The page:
A method of predicting attenuation on microwave Earth/ spacecraft comm- unication links, over wide areas and under various atmospheric conditions, has been developed. In the area around the ground station locations, a nearly horizontally aimed polarimetric S-band ground radar measures the specific differential phase (Kdp) along the Earthspace path. The specific attenuation along a path of interest is then computed by use of a theoretical model of the relationship between the measured S-band specific differential phase and the specific attenuation at the frequency to be used on the communication link. The model includes effects of rain, wet ice, and other forms of precipitation. The attenuation on the path of interest is then computed by integrating the specific attenuation over the length of the path. This method can be used to determine statistics of signal degradation on Earth/spacecraft communication links. It can also be used to obtain real-time estimates of attenuation along multiple Earth/spacecraft links that are parts of a communication network operating within the radar coverage area, thereby enabling better management of the network through appropriate dynamic routing along the best combination of links.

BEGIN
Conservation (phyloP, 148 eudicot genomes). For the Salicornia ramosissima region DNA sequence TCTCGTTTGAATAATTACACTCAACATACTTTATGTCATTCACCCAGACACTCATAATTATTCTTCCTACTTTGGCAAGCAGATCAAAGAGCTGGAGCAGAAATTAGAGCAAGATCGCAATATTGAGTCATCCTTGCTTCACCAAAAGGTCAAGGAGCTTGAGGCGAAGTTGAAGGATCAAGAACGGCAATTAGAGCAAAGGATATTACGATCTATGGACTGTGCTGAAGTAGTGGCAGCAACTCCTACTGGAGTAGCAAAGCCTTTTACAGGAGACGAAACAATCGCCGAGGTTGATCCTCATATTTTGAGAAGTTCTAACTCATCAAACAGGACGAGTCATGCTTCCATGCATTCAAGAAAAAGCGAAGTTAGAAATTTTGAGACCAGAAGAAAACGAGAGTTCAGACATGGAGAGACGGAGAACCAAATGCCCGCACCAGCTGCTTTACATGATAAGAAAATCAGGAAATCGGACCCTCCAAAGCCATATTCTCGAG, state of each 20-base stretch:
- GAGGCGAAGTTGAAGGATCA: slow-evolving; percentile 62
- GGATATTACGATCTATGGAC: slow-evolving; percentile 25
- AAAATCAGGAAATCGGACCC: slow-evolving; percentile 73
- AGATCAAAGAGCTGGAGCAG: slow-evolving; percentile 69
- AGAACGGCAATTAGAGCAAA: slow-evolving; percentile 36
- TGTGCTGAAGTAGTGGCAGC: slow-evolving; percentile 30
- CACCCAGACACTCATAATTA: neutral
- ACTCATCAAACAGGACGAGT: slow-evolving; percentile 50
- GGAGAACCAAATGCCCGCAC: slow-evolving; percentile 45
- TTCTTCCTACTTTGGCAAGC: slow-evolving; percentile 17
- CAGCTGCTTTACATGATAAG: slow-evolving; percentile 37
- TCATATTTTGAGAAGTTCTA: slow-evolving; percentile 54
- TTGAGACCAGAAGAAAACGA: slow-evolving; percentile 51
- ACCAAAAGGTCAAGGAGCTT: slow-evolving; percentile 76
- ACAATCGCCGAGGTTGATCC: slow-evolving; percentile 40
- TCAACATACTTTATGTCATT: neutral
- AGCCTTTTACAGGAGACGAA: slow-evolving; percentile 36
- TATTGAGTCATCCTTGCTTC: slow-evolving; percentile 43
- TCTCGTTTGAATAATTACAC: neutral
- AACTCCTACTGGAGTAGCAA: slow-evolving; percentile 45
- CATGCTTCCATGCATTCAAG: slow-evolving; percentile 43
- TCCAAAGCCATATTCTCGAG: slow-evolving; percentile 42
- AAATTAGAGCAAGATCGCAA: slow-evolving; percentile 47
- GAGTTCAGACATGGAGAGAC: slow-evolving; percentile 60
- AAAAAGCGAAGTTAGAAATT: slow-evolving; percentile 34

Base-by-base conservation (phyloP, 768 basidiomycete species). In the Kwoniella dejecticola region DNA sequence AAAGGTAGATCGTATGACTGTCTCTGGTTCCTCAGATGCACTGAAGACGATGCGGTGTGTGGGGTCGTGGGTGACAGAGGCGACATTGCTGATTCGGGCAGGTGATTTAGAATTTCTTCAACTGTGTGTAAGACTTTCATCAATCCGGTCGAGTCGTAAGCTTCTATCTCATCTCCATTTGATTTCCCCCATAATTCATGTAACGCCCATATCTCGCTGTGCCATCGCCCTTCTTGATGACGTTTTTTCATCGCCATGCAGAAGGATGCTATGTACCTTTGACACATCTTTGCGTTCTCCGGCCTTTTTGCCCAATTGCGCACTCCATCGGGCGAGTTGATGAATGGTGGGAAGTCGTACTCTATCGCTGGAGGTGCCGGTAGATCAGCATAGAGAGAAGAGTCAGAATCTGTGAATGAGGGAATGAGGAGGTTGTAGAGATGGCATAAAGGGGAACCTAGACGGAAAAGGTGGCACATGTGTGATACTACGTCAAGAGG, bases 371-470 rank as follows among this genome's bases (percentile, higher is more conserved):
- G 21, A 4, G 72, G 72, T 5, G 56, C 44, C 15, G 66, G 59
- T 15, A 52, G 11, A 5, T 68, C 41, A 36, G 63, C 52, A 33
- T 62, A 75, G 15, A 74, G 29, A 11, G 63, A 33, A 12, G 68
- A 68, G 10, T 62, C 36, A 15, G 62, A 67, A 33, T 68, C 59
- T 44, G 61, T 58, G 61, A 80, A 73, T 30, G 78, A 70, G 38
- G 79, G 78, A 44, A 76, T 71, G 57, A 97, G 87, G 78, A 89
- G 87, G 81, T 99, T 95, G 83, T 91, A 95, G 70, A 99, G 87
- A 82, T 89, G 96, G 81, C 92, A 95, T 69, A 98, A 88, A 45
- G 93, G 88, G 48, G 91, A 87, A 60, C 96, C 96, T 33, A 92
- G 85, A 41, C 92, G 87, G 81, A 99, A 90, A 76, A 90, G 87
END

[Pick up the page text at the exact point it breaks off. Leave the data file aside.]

This work was done by Steven M. Bolen and Andrew L. Benjamin of Johnson Space Center and V. Chandrasekar of Colorado State University.